DOZENS of Food Crops Treated with Pre-Harvest Roundup (it’s not just wheat!)
by Sarah Green Living
Glyphosate spraying Pre-harvest application of herbicides as a (toxic) drying agent on wheat is an established practice on many conventional farms. The method was first suggested as early as 1980, becoming routine in North America over the past 15 years or so. Use is also widespread in the UK.
Applying herbicides like Roundup 7-10 days before harvest is viewed as especially helpful for wheat that ripens unevenly, a common occurrence. It is also considered a helpful tool to initiate an earlier harvest when weather conditions threaten plant viability. Other benefits are earlier ripening for earlier replanting and reducing the green material in the field. This puts less strain on farm machinery during harvest.
Farmers euphemistically call the practice “desiccation”. When used during wheat harvest, it can result in slightly greater yield by triggering plants to release more seeds.
The result? Most non-organic wheat in North America is now contaminated with glyphosate, the active ingredient in Roundup and similar herbicides.
WHO: Glyphosate a Probable Carcinogen
A March 2015 report by the World Health Organization identified glyphosate as a probable human carcinogen. Several EU countries have banned it as a result with more in the works.
However, in North America, glyphosate use shockingly continues to remain a popular farming tool.
And, as it turns out, use of Roundup as a drying agent on wheat prior to harvest is just the tip of the iceberg.
Dozens of other food crops are subjected to glyphosate dousing prior to harvest as well.
But Wait! Isn’t Roundup Just for GMO Crops?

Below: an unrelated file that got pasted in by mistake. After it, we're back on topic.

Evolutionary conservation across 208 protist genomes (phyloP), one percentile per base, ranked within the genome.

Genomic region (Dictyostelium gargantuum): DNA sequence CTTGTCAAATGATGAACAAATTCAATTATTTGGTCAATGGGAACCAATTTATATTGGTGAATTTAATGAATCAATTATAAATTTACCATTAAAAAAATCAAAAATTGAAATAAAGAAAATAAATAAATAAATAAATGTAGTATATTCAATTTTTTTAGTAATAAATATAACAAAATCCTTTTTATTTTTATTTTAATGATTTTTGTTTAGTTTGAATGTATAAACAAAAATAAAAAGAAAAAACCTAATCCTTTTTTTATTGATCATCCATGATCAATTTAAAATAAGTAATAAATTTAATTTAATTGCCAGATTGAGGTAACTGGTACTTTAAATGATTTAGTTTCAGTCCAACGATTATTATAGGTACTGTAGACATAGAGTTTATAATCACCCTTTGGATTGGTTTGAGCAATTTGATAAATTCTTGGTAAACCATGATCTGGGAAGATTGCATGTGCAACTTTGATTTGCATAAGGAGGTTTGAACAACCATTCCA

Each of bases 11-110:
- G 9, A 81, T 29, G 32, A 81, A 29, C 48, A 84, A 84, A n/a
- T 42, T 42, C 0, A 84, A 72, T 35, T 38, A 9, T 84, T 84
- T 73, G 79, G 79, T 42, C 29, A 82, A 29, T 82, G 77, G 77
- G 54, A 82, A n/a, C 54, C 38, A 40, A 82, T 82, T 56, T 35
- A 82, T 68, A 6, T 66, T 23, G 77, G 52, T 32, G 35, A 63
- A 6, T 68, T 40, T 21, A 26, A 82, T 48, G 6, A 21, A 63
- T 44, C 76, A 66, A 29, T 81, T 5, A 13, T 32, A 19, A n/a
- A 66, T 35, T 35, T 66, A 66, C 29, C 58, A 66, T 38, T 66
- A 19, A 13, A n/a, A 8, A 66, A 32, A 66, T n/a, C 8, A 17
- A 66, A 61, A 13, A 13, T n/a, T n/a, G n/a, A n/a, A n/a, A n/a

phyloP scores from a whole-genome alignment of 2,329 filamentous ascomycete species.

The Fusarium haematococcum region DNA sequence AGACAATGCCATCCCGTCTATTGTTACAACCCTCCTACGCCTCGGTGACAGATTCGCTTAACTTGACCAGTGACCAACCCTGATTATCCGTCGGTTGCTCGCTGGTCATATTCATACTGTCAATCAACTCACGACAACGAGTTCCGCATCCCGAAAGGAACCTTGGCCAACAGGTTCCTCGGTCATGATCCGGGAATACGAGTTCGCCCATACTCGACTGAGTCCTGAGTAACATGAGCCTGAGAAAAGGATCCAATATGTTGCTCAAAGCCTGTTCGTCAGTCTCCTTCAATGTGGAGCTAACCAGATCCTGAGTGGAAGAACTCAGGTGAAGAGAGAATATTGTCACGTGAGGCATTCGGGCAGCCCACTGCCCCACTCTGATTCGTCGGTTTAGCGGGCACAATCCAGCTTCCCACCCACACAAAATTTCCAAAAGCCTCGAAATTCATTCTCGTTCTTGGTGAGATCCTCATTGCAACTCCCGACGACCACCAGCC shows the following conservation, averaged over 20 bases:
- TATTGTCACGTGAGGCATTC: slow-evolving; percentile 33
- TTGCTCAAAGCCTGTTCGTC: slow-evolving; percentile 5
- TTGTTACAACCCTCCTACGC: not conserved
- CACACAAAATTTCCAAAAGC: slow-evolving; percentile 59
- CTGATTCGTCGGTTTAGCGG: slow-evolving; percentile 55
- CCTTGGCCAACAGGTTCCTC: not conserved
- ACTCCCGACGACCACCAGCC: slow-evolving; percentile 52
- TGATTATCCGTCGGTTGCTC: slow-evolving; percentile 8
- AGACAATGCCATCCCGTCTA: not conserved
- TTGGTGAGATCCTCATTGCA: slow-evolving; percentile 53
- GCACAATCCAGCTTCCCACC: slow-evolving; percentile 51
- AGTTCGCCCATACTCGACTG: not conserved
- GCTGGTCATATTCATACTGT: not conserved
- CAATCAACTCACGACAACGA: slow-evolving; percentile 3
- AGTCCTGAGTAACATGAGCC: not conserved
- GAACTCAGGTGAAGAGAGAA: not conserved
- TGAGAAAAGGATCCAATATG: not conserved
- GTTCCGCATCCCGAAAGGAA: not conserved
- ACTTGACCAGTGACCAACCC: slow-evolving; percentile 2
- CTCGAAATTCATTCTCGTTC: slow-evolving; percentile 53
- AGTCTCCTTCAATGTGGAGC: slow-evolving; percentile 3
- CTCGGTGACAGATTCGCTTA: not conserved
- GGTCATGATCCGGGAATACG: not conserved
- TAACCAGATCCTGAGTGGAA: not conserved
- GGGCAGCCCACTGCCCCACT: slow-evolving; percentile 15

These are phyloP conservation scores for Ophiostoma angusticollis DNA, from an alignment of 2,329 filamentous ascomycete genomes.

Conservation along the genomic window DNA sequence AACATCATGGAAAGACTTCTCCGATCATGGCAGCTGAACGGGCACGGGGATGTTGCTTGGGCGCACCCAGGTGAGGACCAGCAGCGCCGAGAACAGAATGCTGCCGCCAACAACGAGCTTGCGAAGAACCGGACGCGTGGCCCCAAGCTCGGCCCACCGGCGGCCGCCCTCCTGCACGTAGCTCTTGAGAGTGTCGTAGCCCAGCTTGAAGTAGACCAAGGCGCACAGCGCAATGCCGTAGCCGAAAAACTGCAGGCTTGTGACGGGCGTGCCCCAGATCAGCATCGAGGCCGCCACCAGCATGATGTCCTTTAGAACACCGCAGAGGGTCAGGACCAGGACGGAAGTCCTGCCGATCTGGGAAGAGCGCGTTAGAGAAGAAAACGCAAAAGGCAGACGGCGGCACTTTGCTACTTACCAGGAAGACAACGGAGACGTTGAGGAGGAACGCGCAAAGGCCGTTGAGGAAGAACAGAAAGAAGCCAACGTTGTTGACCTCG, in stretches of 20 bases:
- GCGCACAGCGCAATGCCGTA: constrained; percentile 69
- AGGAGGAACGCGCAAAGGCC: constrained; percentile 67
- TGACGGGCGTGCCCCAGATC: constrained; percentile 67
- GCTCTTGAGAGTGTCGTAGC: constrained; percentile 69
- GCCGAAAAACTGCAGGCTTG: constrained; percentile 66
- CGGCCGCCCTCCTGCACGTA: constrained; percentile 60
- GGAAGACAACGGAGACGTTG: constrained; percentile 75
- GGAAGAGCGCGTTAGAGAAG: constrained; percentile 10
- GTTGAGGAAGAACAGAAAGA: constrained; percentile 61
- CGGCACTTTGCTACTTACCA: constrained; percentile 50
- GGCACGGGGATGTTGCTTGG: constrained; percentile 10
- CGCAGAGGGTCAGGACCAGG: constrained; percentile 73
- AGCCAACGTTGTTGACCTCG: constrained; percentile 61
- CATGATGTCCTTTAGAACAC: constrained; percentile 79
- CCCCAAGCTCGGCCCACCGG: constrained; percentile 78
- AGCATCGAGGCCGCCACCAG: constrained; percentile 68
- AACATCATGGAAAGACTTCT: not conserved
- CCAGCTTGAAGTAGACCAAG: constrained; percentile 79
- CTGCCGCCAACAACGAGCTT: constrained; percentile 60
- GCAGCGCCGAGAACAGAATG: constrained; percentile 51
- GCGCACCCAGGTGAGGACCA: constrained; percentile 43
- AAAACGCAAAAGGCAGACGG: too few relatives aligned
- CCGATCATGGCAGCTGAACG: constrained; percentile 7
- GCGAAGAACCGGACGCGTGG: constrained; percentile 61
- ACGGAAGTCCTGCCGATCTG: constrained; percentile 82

It is well known that Roundup is sprayed directly on GMO crops like corn and soy because they are genetically engineered to withstand the toxic onslaught without withering. So much Roundup is used on GMO crops, in fact, that herbicide-resistant “superweeds” are now a huge problem little more than a decade later (1).
“If Roundup kills plants that aren’t genetically modified to resist it, then why use it on nonGMO crops?”
“Wouldn’t glyphosate kill a nonGMO crop?”
“Why would a farmer do this?”
Indeed, these common consumer questions indicate the ultimate irony of using Roundup for desiccation purposes on a food crop producing farm. Killing the crop and/or the greenery around it is actually the whole idea. For crops like wheat, it evens up the field, allows for an earlier harvest, protects machinery and/or increases profit.
The Bottom Line?
Pre-harvest treatment of crops with glyphosate helps farmers to harvest their crops more efficiently and at less cost (2)
Crazy as it may seem, Roundup is used everywhere in the North American conventional food supply and not just on GMO crops or to kill weeds!
Glyphosate is applied directly to dozens of nonGMO food crops, in many cases, right before they are harvested. This is the worst possible time to apply a herbicide because it causes the glyphosate to be absorbed into the food crop directly. In other words, the glyphosate can’t be washed off later as it has become part of the food. This toxin will then be ingested by those who consume it either directly as a “whole food” or via processed foods that contain it as an ingredient.
According to the Cornucopia Institute:
Ubiquitous in food production, glyphosate is used not just with row crops like corn, soybeans and wheat but also a range of fruits, nuts and veggies. Even spinach growers use glyphosate (3).
Desiccating crops with herbicides before harvest is catching on in the UK as well where summers are wet and crops may ripen ripen slowly and unevenly. This can potentially lead to reduced yields and a lower quality crop. For example, 78% of the UK oilseed rape crop (similar to canola) is desiccated before harvest, but only 4% in Germany (4).